School holidays for parents can be a challenge at the best of times. Finding the places, time, money and energy to entertain the children is always a test of the patience and bank balance but when your child has additional needs, this is even harder.
Although Harry has no mobility issues, there are other things that I need to consider when I am thinking about where we can go. He has no sense of danger and can be a flight risk at times, if he gets bored or over stimulated in a place he can have a melt down which is getting harder to manage as he grows, I can’t let him go off on his own over things like obstacle courses as he doesn’t understand what to do without someone at his side and has no depth perception due to having one eye.
Even popping to the shops can be a nightmare for me as he tends to run off to the toys or remote controls section and demand that I buy something (not in the same way as a child who simply wants something. There is little reasoning and explaining with Harry when he is gripped by one of his obsessions). Removing anything from his hands is like trying to disarm a ticking bomb and is incredibly stressful for us all so I prefer not to be in those situations.
Leaving my boys in the car so I can nip into shops is also not possible as I hate leaving Oliver with the responsibility of his brother and due to his anxiety, he won’t let me leave anyway as he is convinced, even if I leave my car keys with him, that I will leave via another exit and not come back (I have never done this and have no idea why he fears it so much)
Having said that, my challenges are nothing compared to other parents. Those whose children need changing places toilets with hoists and can’t visit places that don’t have them in case their child should need to use the toilet (There are only 1128 such toilets in England and when you think there are over 2600 in Wembley stadium alone that’s insane!) Some children require specialised feeding and medication. There are also children crippled with anxiety who cannot leave the house but have siblings who dearly want to.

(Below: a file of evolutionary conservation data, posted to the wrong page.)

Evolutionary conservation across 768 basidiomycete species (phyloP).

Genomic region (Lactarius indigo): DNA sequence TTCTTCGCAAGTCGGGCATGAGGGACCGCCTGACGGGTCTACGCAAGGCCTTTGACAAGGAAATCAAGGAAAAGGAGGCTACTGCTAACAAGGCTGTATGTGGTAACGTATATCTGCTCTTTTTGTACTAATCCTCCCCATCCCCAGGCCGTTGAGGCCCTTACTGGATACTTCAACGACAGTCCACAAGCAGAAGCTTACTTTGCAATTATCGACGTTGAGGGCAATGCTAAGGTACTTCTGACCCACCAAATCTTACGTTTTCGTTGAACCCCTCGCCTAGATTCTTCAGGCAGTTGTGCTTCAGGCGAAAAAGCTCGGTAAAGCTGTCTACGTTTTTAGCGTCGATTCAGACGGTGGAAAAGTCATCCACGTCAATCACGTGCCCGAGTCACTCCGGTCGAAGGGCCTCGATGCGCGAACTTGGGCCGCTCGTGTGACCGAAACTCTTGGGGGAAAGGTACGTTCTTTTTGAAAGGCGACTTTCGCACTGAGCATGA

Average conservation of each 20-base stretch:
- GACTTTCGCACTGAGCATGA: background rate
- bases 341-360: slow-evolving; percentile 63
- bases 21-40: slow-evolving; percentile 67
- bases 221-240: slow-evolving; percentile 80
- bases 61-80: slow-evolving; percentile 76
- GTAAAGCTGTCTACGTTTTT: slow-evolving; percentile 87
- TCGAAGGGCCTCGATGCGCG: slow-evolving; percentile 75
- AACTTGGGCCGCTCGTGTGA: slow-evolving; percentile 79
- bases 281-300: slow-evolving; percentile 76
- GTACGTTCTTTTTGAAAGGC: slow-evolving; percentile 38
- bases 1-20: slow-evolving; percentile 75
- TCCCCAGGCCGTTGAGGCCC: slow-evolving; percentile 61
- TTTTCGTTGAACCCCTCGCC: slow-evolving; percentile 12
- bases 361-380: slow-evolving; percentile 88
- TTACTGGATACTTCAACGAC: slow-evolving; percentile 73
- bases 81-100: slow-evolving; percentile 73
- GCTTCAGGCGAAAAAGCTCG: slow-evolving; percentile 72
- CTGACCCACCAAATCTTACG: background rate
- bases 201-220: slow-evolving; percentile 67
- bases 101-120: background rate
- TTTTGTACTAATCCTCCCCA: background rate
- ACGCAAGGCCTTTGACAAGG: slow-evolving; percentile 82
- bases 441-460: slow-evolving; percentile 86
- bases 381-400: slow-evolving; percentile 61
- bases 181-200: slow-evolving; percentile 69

The school holidays are an exhausting time of meeting everyone’s needs and considering options, risk assessments and managing behaviours 24/7 without the respite of school hours which don’t forget, many children need and fall apart without the routine. As much as we love being with our children during the holidays the realty is that it can be an incredibly difficult time.
Here are seven ways, as suggested by some of my friends with SEND (Special Educational Needs and Disabilities) children, that you as a friend can help to make the 6 weeks (or longer in some places) more enjoyable for everyone!
Invite NT children out
Invite your friends’ neurotypical child around for the day or offer to take them with you on a day out. I have been thrilled in the past when Oliver has been invited to go out with his friend. I’ve provided the admission money, spending money and a packed lunch of course so that he isn’t taking anything other than a car seat and on the occasions that he has felt comfortable enough to go (usually only with my best friend or sister) I have loved knowing that he’s out enjoying himself on a day when I can’t get Harry through the door or when its not appropriate for Harry to go. It also means that we get some 1-1 time with our SEND child without the guilt of excluding the sibling(s).